If my manager asked me to give her a separate time report showing all this detail, would that be an inappropriate step which would suggest that I am being treated as an employee who should get benefit.
A: The issue of whether or not an employee is transformed into an employee of the contractor in a leased employment relationship devolves to whether or not the employee meets the definition of a "common law employee" under the test first set out in Community for Creative Non-Violence v. Reid, 490 U. S. 730 (1989):
"In determining whether a hired party is an employee under the general common law of agency, we consider the hiring party's right to control the manner and means by which the product is accomplished. Among the other factors relevant to this inquiry are the skill required; the source of the instrumentalities and tools; the location of the work; the duration of the relationship between the parties; whether the hiring party has the right to assign additional projects to the hired party; the extent of the hired party's discretion over when and how long to work; the method of payment; the hired party's role in hiring and paying assistants; whether the work is part of the regular business of the hiring party; whether the hiring party is in business; the provision of employee benefits; and the tax treatment of the hired party." See also, Nationwide Mutual Ins. Co. v. Darden, 503 U.S. 318, 112 S.Ct. 1344, 117 L.Ed.2d 581 (1992); Bronk v. Mountain States Tel. & Tel., Inc., 943 F. Supp. 1317 (1996).
A singular request by an employer to more carefully detail an employee's work product is probably insufficient to bring the employee within the scope of precedent decisions in this area of employment law.
Though, in this author's opinion, practically all so-called leased employment arrangements are shams to avoid the true purpose of the agreement, which is precisely to avoid paying benefits to employees, for whom the employer does not consider core personnel worthy of such treatment. Left unchecked, employers will eventually exclude everyone -- though the IRS will carefully scrutinize a benefit plan where it is discovered that more than 20% of non-highly compensated employees are outsourced/leased. The problem is that there is no routine manner to discover this threshold, because employers are not required to report it to the IRS. It arises only as the result of an audit concerning some other employment/tax issue.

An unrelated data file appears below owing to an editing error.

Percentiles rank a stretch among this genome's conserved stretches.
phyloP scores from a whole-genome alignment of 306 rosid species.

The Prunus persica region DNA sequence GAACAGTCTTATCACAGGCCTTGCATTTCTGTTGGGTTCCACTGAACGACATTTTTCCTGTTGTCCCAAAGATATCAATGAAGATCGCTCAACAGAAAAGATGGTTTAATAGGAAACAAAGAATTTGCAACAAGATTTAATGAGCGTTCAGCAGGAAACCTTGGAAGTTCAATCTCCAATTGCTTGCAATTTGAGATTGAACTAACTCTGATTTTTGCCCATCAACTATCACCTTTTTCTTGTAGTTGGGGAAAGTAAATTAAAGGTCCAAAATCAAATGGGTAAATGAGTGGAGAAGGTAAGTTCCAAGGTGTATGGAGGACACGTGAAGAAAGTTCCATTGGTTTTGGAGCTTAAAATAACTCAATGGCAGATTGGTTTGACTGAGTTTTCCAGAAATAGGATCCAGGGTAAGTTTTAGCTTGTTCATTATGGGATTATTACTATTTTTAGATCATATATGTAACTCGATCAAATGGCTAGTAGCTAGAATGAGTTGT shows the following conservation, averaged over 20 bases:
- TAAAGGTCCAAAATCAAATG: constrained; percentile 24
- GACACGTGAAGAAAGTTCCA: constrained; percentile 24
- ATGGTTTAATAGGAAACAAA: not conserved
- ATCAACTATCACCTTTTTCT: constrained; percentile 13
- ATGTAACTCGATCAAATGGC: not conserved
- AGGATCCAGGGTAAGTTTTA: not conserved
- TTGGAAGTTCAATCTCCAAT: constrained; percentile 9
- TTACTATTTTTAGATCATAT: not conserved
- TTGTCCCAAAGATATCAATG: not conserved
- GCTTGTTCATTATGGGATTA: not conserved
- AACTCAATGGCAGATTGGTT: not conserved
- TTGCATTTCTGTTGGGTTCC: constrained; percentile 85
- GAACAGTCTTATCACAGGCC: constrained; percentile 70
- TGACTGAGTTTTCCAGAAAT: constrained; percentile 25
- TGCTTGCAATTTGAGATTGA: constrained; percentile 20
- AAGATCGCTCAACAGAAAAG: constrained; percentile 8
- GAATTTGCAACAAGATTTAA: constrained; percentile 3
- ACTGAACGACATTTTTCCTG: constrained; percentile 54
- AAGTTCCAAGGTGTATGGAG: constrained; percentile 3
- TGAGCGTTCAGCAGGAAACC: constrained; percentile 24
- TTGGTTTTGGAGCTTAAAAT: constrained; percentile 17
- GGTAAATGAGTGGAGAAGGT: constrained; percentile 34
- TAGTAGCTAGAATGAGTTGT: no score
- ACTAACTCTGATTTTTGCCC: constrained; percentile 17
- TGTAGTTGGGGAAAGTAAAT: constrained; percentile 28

My manager may take the view that I should not work at home but should come into the office at 5-6-7 am (well before office hours ) to work on my blackberry and take calls. Most other attorneys in the department work from home constantly, as does my manager. I think this would be unreasonable to require me to do this (for an hour or so of early morning work) and would also be another indicia of her treating me as her employee subject to benefits, and not a consultant.
A: Now this suggests more strongly that the bank manager is controlling the manner and method of your labor. As a professional, you ought to be able to control your time spent as long as you get the job done. The counterargument is that you're being paid by the hour, so the bank may want to see you working in the building. The rebuttal would be that closely monitoring an employee at work is probably the single strongest indicia of employer control. So, yes, if you are forced to play precisely by the bank's rules, while performing a job that does not require that sort of precise monitoring, then I think you may in fact have crossed the link into the bank's employment ranks.
Hope this helps.